County clerk touts years of experience in bid for re-election
In her first term as Mesa County clerk and recorder, Sheila Reiner said she has worked to make her office run more efficiently in the face of county budget cuts, given her employees the freedom to do the same and ensure elections operate smoothly and with integrity.
She said she plans to do more of the same, should voters give her another four years.
The lifelong county resident told The Daily Sentinel editorial board Monday her top priorities are to continue to focus on elections, provide good customer service and implement reforms in the recording and motor vehicle divisions to bring them up to date technologically.
Reiner began working in the Clerk and Recorder’s Office in 2001 and moved her way up through the ranks before being elected clerk in 2010. This time, unlike four years ago, the Republican faces a challenger in Democrat Jennifer Manzanares.
Reiner touted her years of experience in the office, noting she’s familiar with all aspects of the office. Manzanares is a former Clerk and Recorder’s Office employee who ultimately quit rather than be fired by the county in 2010. The county ultimately paid Manzanares unemployment benefits after a months-long legal battle.
During a recent debate, Manzanares said she would employ a staff member solely to screen customers as they enter the Clerk and Recorder’s Office to make sure they have all the paperwork they need.
While that is “a good goal,” Reiner said, it’s not practical.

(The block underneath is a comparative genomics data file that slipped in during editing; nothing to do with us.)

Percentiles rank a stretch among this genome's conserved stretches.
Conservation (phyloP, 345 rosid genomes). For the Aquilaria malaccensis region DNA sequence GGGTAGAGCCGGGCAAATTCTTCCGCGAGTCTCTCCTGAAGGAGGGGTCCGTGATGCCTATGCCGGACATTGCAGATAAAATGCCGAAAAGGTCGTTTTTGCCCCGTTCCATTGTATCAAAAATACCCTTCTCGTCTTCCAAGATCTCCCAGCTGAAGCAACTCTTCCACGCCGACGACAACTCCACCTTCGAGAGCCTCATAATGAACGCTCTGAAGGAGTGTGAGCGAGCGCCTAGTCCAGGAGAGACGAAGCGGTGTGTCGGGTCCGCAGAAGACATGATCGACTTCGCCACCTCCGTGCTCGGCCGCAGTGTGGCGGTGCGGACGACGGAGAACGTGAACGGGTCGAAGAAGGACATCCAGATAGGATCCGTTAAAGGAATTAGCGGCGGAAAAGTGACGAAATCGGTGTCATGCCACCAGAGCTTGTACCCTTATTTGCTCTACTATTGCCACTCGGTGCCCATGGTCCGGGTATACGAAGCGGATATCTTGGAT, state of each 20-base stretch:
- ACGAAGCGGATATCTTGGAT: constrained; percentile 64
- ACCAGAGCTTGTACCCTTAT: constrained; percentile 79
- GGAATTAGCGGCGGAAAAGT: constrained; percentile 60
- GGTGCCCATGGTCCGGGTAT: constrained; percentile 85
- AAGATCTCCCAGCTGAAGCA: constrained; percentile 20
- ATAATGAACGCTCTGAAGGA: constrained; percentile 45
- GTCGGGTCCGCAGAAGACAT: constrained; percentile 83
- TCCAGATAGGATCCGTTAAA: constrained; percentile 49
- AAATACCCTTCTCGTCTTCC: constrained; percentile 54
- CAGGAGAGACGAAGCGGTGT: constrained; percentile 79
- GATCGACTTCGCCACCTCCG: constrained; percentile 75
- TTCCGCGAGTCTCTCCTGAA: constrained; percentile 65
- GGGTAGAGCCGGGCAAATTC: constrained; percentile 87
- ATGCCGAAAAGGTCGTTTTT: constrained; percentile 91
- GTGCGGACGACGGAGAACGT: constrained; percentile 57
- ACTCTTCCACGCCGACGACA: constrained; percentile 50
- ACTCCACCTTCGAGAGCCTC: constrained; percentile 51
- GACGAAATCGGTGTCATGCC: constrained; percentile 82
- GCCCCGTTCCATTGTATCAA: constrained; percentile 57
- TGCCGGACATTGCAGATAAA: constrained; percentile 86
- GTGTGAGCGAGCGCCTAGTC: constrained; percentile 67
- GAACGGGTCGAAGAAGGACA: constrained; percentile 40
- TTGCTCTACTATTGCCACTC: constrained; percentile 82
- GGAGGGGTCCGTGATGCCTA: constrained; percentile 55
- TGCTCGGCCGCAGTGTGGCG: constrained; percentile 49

“It’s not worth paying another person out front, whether it’s busy or not,” she said.
Reiner said she and her staff have implemented a number of measures to enhance customer service and eliminate inefficiencies and waste, some of which she said originated from an acknowledgment that “we did that because that was the way we always did it.” For example, the office installed video cameras so customers could log onto the county’s website and view wait times in real time and eliminated the requirement that it keep two paper copies of every marriage license.
She said she has given her staff the ability to be creative in finding solutions, noting that “it doesn’t have to be my idea, it just has to work.”
Reiner said her office recently purchased a $250,000 ballot sorter, a piece of equipment that does everything from taking an image of an envelope and opening it to recording the location where the ballot was cast and electronically verifying signatures. She estimates the equipment will pay for itself in four years.
Reiner has clashed with Secretary of State Scott Gessler on multiple elections issues over the years, including Gessler’s claims that thousands of non-citizens were voting illegally. Ultimately, only a handful of cases were referred to prosecutors.
Reiner said the “cause is worthy” to make sure the state’s voter rolls are clean, “but we have to have a good set of data to work with and that’s reliable before we charge down that road.”